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MSI N480GTX M2D15 GeForce GTX 480 Review

Author: Josh Walrath
Manufacturer: MSI
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The MSI N480GTX M2D15

    The last MSI product that I was able to review was the outstanding R5770 HAWK, which is based on the AMD HD 5770.  This custom designed part was an excellent overclocker, had tremendous cooling abilities, and really was a very interesting part for the price.  MSI’s version of the GTX 480 is not nearly as interesting as the R5770, but it does feature some distinct MSI flourishes.

    This is the “sticker” version of the GTX 480, in that MSI does not have much of a say in the design of the card, since it is based on the NVIDIA reference platform.  What MSI does have control of are the selection of components that go into the card.  While the PCB and cooler design are reference, the particular choice of caps, chokes, mosfets, etc. are determined by MSI and made to their specification.  MSI has a pretty good reputation anymore for using “military class components” in their designs.  These components are of a higher specification when it comes to the ability to work under harsh conditions, and have a longer lifespan than cheaper, lower specification parts.  Harsh conditions in this case are higher operating temperatures, and a higher power draw.

The mini-HDMI port is about the only modern connection that they could fit in after the two DVI ports.  Only two ports can be active at any time, no matter what combination is used.

    The reference design was somewhat overbuilt anyway, considering the power draw and heat production inherent in the GF100 chip.  So there is some debate as to what higher specification parts will actually do for the card as a whole.  Personally I would rather be safe than sorry, especially when purchasing a card that is over $400.  In my own machine, I kept an 8800 GTX for nearly two years, a GTX 280 for a year and a half, and only recently upgraded to a HD 5870.  The peace of mind that a better quality build can give is certainly important when using a card for an extended period of time.

    The bundle itself is not extensive, but it is adequate.  The card comes with a molex to 6-pin power adaptor, PCI-E 6-pin to 8-pin adapter, a DVI to VGA adapter, and a DVI to HDMI adapter.  Oddly enough, the card comes with a mini-HDMI plug, but no mini to standard HDMI adapter.  The software disk comes with drivers, the MSI Live series of applications (which I have never been terribly fond of), drivers, DirectX installs, MSI Vivid (color correction and enhancement software), and Adobe Acrobat.

    The software app that is actually useful and impressive is their Afterburner bundle.  This is based on the popular Rivatuner software, but has been specially made for MSI.  It has a fairly unique graphical interface that is easy to read and adjust.  The software package also allows the overvolting of the GPU.  Afterburner also includes the ability to adjust the fan settings, as well as program the temperature points where the fan will speed up.  This should allow users a bit more flexibility in how loud their fans get during certain gaming situations.  The monitoring portion is also a strong point, where voltages, clockspeeds, and temperatures are all reported on in realtime.  5 different overclocking profiles can be saved in the application, which is a nice nod to motherboard BIOSes which have featured this for some years now.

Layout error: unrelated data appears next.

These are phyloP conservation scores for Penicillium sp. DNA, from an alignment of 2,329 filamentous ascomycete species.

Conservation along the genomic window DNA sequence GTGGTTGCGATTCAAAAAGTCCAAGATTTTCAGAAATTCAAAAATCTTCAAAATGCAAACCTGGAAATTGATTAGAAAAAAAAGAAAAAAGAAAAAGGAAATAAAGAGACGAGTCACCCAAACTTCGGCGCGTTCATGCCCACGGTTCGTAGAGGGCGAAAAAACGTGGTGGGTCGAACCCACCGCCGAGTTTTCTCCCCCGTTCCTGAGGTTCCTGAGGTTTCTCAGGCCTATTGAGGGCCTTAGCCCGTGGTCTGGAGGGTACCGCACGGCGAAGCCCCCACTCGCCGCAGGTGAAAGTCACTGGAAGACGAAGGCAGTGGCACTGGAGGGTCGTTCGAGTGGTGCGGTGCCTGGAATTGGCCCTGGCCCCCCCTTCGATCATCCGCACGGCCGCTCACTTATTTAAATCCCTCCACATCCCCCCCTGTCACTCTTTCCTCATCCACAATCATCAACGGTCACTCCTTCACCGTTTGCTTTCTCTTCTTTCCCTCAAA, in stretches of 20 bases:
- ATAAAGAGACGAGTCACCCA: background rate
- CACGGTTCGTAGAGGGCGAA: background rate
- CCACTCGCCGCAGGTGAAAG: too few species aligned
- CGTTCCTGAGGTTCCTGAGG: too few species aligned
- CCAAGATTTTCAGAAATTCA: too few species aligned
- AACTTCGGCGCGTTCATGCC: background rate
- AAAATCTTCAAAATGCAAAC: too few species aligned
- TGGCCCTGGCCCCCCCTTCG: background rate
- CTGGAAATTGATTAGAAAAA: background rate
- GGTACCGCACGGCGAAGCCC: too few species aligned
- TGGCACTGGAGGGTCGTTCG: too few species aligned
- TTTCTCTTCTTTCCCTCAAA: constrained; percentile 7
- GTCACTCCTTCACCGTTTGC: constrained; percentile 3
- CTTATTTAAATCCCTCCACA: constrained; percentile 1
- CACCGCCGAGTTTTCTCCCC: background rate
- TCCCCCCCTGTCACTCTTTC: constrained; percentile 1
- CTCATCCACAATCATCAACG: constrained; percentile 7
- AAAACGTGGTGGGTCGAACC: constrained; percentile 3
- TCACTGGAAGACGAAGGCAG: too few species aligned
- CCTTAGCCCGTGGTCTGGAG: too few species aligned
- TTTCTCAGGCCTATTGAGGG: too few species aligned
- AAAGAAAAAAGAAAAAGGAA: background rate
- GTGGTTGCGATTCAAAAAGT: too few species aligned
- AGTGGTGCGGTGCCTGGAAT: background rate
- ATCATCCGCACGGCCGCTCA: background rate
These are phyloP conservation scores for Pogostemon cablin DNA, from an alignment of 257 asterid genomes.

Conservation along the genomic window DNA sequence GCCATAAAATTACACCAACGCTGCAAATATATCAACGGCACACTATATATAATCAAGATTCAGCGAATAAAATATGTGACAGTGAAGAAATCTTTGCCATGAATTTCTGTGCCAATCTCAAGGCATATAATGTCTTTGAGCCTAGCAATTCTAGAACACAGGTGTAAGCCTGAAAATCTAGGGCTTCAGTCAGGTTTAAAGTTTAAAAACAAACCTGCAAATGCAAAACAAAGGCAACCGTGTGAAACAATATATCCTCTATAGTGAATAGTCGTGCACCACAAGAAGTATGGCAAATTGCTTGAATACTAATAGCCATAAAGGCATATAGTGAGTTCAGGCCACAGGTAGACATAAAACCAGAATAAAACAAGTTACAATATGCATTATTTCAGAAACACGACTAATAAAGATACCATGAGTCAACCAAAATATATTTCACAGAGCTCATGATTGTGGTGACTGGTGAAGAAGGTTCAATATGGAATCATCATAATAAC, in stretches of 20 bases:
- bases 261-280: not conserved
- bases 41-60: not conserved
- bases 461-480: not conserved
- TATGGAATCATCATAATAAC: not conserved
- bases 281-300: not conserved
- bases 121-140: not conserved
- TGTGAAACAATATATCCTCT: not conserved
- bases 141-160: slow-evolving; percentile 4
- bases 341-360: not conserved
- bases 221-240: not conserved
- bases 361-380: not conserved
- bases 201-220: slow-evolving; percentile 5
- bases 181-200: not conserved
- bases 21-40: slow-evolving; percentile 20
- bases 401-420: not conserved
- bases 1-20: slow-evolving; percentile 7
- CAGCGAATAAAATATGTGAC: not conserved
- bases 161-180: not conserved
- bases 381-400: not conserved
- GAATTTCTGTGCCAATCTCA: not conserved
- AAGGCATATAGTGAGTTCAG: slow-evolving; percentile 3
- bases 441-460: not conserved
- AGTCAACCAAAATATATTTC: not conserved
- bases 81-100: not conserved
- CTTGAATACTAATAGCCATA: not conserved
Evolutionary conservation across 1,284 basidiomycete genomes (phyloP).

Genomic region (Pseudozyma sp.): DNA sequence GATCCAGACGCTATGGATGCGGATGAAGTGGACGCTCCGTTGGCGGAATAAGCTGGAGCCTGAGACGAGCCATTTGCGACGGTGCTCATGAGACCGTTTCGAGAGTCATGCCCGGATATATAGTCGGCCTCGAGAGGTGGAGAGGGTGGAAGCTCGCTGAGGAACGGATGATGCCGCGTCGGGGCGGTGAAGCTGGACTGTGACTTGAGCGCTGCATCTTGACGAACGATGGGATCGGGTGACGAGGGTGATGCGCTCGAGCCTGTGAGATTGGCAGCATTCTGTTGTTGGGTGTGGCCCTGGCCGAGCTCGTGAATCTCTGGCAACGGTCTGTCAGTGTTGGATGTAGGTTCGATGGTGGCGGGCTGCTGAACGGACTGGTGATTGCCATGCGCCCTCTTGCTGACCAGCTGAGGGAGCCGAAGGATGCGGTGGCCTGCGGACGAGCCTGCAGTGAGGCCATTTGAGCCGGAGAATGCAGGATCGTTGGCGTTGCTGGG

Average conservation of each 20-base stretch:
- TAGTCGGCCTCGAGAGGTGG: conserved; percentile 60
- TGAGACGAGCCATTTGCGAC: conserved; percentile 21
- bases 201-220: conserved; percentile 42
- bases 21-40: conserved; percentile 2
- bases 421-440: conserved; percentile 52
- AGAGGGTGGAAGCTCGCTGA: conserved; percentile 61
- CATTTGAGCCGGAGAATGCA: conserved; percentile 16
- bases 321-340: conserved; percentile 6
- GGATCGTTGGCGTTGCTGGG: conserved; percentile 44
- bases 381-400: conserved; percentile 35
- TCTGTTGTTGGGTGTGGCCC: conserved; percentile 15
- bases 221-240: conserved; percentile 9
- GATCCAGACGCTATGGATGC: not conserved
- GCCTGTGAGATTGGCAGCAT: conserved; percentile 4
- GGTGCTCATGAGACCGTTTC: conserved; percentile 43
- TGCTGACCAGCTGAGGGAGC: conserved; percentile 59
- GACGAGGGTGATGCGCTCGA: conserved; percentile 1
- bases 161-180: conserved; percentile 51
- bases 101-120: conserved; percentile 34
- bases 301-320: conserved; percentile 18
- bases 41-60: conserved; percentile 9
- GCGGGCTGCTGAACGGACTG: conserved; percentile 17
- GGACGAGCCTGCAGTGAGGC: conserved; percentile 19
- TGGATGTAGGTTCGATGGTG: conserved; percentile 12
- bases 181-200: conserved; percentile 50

Unlike the AMD HD 5870, the back of the board is bare so all the dirty secrets of this board are revealed.  Note the two cut outs to allow better airflow into the squirrel cage fan.

    Afterburner also has a burn-in and benchmark mode.  Burn-in uses their own edition of Furmark to really stress the GPU, and look for errors (or causing the GPU to go into a low clock state due to power consumption).  The other is a benchmark which will show a user what kind of performance gains a user can expect through overclocking.  This application can work with multiple GPU systems, and clock the different cards independently if needed.

    MSI also includes a “Pick Your Poison” game pack, which gives the user a chance to download one of three full games for free.  Currently it features “Dark Void”, “Street Fighter 4”, and “Resident Evil 5” as the options.  NVIDIA and its partners have also been pushing other games through the retail system.  Unfortunately, deals such as a free copy of “Just Cause 2” have expired, but eagle eyed individuals can keep a good look out for future specials bundled with the latest NVIDIA video cards.  Apparently “Metro 2033” will be included soon with many Fermi based cards in the near future.

    Currently this board sells for around $429 after MIR.  This is a full $70 less than the introductory price of $499 for these cards.  After seeing the performance and usefulness of the card, I think that it is a very fair price for a single GPU card of this class.  It is also a far cry from previous years when the high end single GPU part was selling for $599 and above.  Also considering that it features a very generous 1.5 GB of GDDR-5 memory onboard, the price really is not that far above that of the competing HD 5870 (around $389 and has 1 GB of memory).

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